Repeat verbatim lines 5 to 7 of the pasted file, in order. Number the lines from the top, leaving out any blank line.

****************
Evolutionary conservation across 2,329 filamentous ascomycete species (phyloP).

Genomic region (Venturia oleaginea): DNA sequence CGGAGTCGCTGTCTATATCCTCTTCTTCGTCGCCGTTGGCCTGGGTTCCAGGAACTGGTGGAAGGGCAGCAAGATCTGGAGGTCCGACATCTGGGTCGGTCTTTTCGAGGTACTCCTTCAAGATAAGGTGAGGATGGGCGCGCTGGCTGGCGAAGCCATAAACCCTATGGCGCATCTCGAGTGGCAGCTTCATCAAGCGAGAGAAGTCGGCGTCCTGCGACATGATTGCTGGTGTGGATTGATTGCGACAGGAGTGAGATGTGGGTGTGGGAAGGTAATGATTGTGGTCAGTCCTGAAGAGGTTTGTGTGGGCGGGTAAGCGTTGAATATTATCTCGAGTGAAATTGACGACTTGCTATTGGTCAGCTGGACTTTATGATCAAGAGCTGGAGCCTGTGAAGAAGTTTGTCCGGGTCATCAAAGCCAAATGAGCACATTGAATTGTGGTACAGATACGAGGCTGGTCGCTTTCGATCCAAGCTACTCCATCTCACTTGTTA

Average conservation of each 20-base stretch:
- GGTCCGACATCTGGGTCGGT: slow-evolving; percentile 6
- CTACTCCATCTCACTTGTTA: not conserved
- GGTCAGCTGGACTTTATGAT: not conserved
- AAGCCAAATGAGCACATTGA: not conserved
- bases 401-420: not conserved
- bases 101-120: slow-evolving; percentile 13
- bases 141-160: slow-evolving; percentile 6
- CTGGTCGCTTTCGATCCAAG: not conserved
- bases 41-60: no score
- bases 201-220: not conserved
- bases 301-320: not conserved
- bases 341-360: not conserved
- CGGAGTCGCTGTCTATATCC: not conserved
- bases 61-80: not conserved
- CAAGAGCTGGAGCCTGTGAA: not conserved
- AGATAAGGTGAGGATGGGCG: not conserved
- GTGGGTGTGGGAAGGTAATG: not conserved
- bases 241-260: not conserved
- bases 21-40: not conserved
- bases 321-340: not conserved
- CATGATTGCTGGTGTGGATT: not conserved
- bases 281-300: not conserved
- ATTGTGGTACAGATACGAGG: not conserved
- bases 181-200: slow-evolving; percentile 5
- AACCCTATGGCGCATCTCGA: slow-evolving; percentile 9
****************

- CTACTCCATCTCACTTGTTA: not conserved
- GGTCAGCTGGACTTTATGAT: not conserved
- AAGCCAAATGAGCACATTGA: not conserved